Decentralized clinical trials (DCT) seems to have burst on to the scene in just the last few years, so it is easy to get swept up into how we can best implement them into our clinical trials. However, it is worth examining the past of this supposedly “new” method of conducting clinical trials.
DCT is not a singular method, but a collection of tools and strategies which allow a robust clinical trial to be conducted, either in whole or in part, without study participants having to come to a hospital or clinic for all study related assessments. These tools include, but are not limited to, electronic consent, digital health technologies, telemedicine visits, home visits by nurses, and blood work done by a local lab. It is apparent that some of these methodologies have been around for many years; the main thrust of DCT is implementing these existing tools in the context of clinical trials.
Even the “modern” implementation of DCT is likely older than we think. The first fully virtual study was Pfizer’s Research on Electronic Monitoring of Overactive Bladder Treatment (REMOTE) conducted in 2011, more than a decade ago. Prior to that, there were other studies that implemented some components of DCT. One such study was Lilly’s 2002 Magellan study, a phase III study of tadalafil in 80 subjects conducted using electronic consent, remote safety and efficacy monitoring, home shipment of study drug, and electronically reported patient outcomes. That is almost hard to believe considering the study predated the first iPhone by about 5 years.
Obviously, the march of technology (near ubiquitous internet access, proliferation of smartphones and wearables) has greatly contributed to the advancement of DCT and its associated tools. However, there is also a regulatory dimension to DCTs, and the argument can be made that the start of it all is was the introduction of 21 CFR Part 11 in 1997. This introduced the standards for acceptable electronic records used for clinical trials and is foundational for electronic tools and records that are accurate, traceable and verifiable. It is hard to imagine that DCT could be meaningfully implemented without Part 11.
Since then, the FDA has generated some additional guidance that touch upon electronic records and DCT including the 2009 guidance, Patient-Reported Outcome Measures: Use in Medical Product Development to Support Labeling Claims which devoted an entire section to electronic PRO instruments. That said, the strongest impetus driving studies in the direction of DCT came not from a regulatory body or the pharmaceutical industry, but from a virus.
In 2020, the SARS-CoV2 pandemic made the conduct of traditional, centralized clinical trials nearly impossible in the span of days. With few other options, many sponsors turned to DCT solutions to continue ongoing studies and get studies in start-up off the ground. To provide guidance during this chaotic period, both the FDA and EMA published guidance documents in 2020 on conduct of clinical trials (with updates following through 2021 and 2022). These guidance documents included an emphasis on DCT strategies such as e-consent, telemedicine, home shipment of study drug, and others. Also passed in response to the COVID-19 pandemic was the CARES act of 2020, a key provision of which was parity of reimbursement for telemedicine visits as compared to in-person visits. Since costs of standard of care visits are often to be covered by a patient’s insurance in a clinical trial, this removed an important hurdle for patient participation.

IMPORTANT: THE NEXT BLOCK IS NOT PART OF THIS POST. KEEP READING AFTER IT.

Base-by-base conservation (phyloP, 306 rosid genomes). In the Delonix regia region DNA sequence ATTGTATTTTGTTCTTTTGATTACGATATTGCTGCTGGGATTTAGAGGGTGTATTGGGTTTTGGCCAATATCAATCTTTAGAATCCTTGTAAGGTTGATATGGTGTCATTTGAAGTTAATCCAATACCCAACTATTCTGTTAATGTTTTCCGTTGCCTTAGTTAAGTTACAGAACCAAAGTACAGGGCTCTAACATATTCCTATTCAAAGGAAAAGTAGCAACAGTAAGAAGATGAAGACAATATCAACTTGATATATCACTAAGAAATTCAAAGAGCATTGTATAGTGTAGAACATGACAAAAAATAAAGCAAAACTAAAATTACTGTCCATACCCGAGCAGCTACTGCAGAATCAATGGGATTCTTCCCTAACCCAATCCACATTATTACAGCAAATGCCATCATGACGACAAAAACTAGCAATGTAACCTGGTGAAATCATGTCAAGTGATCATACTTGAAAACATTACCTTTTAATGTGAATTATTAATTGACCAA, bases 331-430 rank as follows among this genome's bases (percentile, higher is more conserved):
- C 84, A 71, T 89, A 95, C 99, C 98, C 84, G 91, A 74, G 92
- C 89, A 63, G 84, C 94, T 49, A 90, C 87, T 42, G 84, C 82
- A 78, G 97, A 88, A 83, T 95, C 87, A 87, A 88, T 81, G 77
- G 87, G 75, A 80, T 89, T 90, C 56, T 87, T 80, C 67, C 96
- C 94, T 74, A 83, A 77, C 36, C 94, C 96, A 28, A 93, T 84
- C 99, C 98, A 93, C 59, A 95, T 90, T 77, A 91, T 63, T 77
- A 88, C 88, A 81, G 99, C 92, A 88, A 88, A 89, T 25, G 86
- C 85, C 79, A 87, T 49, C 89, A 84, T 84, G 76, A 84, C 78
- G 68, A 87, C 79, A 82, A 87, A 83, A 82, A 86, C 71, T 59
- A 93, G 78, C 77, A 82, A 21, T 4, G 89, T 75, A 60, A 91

These were excellent steps toward bringing DCT into the clinical trial mainstream. However, it is important to note that the guidance documents noted above and the telemedicine reimbursement parity are indicated to expire once the COVID-19 related public health emergency is over. There certainly is no putting the cat in the bag now, but for DCT uptake to continue in a reasonable manner after the pandemic is over, a continued dialogue between regulators, investigators, patients and industry will be needed.
That said, we are not out of the pandemic yet, so where do things stand with DCT today? What are its benefits, and what are the challenges associated with implementation. Has the wave of DCT studies (both fully virtual and hybrid) produced all its promised benefits? This is something we will explore in part 2 of this blog series.
PROMETRIKA hosted a live webcast about “Exploring the Impact of Decentralized Clinical Trials”. To learn more, we invite you to watch the video here.